The Journal of International Relations, Peace and Development Studies 2nd Edition Introduction

The Journal of International Relations, Peace Studies, and Development, Oct 2016

Patrick Clairzier

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The Journal of International Relations, Peace and Development Studies 2nd Edition Introduction

e Journal of International Relations hTe J Studies 0 Development 0 Patrick Clairzier 0 0 The Journal of International Relations, Peace and Development Studies A publication by Arcadia University and the American Graduate School in Paris - evelop m ent Studies 2nd Edition Introduction ournal of International Relations, Peace and The Journal of International Relations, Peace and Development Studies 2nd Edition Introduction Patrick Clairzier As part of AGS's continuing work focusing on the global subordination of women, which started with the publishing of the book Crimes Against Women (April 2011) followed by the successful conference on Violence Against Women (November 2014), the Journal of International Relations, Peace Studies & Development proudly presents its 2nd annual issue focusing on Gender-Based Violence & Oppression. The issue of gender-based violence and oppression has been principally discussed within the frame of the effects on women and girls of the unequal power distribution between women and men within society. However, a wider understanding of gender-based violence is emerging internationally with the recognition of the physical violence, political and cultural oppression being committed against the Lesbian, Gay, Bisexual and Transgender (LGBT) community. Article 1 of the 1993 United Nations Declaration on the Elimination of Violence against Women defines the term violence against women as “Any act of gender-based violence that results in, or is likely to result in, physical, sexual or psychological harm or suffering to women, including threats of such acts, coercion or arbitrary deprivation of liberty, whether occurring in public or in private life.” The issue of gender-based violence and oppression has been principally discussed within the frame of the effects on women and girls of the unequal power distribution between women and men within society. However, a wider understanding of gender-based violence is emerging internationally with the recognition of the physical violence, political and cultural oppression being committed against the Lesbian, Gay, Bisexual and Transgender (LGBT) community. This emerging understanding is demonstrated by the two recent UN Human Rights Council resolutions, in June 2011 and September 2014 recognizing the rights of the LGBT community to equal treatment under the law and condemning and combating all violence and discrimination based on sexual orientation and gender identity. In addition, with regards to the LGBT community, the International Lesbian, Gay, Bisexual, Trans and Intersex Association’s (ILGA) May 2015 report State Sponsored Homophobia, states that currently 75 countries representing 39 percent of UN Member States have criminalized sexual acts between same-sex consenting adults with only a small number implementing those laws, demonstrating the “positive and negative trends” internationally. More statistical and analytical information can be attained on this issue from the work being conducted by the UN Population Fund (UNFPA). The saliency of the issue of gender-based violence and oppression is further evidenced by the group UN Women referring to violence against women as “a pandemic in diverse forms.” Citing a 2013 global review, they reveal that according to some national studies up to 70 percent of women have “experienced physical and/or sexual violence in their lifetime from an intimate partner.” Moreover, 700 million women worldwide were married under the age of 18 with 250 million of that number married under the age of 15. It is with this wider understanding of gender-based violence and oppression, to include women, girls and the broader LGBT community, that The Journal of International Relations, Peace Studies and Development presents the following articles to contribute to a better understanding of the societal challenges presented by gender-based violence & oppression worldwide. Patrick Clairzier is a Professor at the American Graduate School and Université de Cergy-Pontoise and PhD candidate whose research focuses on issues of international political economy and sustainable development. He has worked as a consultant at the United Nations Environment Programme in Paris and has worked in the financial sector for many years. He has authored articles such as “Paths to Development through Trade: EU-Led Trade Liberalization vs South-South Cooperation” and “The Larger Context of Haiti's Earthquake”. He is also founder and editor-in-chief of The Journal of International Relations, Peace Studies, and Development.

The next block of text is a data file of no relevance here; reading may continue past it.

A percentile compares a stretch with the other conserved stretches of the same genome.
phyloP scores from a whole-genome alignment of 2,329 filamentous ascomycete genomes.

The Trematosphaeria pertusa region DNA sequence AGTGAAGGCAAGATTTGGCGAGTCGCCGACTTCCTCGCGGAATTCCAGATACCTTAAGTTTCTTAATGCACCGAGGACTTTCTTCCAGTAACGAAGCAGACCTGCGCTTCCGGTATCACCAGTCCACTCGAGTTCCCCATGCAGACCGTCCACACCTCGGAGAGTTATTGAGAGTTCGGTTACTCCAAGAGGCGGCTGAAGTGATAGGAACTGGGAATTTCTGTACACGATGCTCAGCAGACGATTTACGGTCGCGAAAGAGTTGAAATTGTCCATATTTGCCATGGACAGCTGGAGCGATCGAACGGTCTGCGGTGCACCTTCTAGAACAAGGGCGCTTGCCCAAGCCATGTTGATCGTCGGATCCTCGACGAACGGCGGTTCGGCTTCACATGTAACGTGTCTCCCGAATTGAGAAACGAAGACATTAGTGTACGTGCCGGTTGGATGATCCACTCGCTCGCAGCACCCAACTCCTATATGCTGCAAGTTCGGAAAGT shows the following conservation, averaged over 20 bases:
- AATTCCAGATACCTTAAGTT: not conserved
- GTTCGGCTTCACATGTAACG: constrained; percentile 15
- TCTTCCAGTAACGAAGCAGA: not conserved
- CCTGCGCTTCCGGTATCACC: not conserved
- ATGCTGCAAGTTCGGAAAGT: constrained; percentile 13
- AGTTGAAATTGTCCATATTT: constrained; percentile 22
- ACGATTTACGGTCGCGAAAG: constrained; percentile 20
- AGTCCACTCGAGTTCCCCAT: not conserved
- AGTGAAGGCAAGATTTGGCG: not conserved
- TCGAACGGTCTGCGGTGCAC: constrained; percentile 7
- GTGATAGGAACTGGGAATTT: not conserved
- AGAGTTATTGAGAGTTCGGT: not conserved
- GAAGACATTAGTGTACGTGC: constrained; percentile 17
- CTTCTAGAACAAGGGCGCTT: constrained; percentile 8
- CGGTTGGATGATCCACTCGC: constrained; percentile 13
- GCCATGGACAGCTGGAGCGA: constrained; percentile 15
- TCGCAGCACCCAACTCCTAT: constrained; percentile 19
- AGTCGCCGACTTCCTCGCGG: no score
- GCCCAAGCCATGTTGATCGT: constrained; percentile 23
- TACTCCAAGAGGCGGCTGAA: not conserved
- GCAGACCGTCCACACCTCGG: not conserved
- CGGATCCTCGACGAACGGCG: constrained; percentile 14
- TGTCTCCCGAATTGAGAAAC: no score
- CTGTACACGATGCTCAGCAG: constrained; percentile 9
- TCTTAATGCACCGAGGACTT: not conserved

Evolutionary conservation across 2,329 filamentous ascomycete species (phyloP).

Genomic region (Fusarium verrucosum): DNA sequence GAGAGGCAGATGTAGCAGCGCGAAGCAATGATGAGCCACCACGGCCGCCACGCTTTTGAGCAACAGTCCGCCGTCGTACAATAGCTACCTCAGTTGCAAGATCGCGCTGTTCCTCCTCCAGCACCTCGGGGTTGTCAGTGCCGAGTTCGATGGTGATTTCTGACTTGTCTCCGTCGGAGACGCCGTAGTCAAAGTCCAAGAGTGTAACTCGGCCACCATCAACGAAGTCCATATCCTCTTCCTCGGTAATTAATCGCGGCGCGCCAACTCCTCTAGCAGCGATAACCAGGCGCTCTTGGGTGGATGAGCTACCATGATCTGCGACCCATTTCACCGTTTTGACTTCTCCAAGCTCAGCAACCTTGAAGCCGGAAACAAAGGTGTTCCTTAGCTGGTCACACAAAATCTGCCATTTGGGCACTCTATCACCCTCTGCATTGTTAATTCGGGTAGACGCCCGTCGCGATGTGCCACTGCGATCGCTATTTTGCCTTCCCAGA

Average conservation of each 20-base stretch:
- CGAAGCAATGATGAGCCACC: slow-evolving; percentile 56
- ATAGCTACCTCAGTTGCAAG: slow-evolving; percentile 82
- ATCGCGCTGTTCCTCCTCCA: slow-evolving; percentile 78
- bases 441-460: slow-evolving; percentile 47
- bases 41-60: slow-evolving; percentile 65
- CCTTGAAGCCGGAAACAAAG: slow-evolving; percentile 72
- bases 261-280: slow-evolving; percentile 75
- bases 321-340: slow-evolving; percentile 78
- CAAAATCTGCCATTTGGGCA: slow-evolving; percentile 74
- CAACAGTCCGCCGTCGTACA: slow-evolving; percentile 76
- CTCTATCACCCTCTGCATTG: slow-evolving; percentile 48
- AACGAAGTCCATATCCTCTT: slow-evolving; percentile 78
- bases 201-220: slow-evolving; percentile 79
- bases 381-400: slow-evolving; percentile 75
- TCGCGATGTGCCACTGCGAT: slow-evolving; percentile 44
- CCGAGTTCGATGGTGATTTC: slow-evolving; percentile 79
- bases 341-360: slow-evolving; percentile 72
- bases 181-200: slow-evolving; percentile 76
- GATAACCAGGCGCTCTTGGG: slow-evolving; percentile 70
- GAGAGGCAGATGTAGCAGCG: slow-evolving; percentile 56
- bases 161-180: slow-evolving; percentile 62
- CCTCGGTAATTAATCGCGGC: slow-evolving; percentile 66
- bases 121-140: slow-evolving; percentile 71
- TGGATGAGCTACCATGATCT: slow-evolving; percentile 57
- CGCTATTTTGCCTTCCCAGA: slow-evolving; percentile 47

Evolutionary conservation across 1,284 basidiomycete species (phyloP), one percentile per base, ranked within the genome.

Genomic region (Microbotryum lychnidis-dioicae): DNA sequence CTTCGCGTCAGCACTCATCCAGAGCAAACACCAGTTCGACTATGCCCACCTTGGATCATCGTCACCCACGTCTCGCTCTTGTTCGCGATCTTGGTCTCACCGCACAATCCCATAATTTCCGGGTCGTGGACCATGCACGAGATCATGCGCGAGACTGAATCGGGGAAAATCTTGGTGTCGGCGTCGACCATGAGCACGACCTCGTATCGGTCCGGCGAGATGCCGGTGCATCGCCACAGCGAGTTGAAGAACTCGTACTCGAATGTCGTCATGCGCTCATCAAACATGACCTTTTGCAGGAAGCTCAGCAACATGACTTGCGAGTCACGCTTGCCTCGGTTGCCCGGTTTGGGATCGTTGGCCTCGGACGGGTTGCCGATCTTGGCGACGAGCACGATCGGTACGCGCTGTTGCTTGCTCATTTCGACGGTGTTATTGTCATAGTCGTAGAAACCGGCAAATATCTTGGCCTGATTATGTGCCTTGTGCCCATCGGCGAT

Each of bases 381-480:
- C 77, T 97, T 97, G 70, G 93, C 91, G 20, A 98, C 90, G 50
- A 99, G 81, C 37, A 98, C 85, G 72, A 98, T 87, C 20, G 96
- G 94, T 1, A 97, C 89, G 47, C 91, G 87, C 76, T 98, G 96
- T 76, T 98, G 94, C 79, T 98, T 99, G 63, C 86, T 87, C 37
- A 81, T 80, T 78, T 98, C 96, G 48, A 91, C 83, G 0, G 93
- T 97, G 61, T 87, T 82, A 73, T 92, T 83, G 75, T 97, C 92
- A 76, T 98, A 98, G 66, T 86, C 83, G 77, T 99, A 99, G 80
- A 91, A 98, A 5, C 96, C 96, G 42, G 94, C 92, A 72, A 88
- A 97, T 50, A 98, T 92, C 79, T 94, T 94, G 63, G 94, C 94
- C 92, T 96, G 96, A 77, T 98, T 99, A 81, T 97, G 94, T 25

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Patrick Clairzier. The Journal of International Relations, Peace and Development Studies 2nd Edition Introduction, The Journal of International Relations, Peace Studies, and Development, 2016,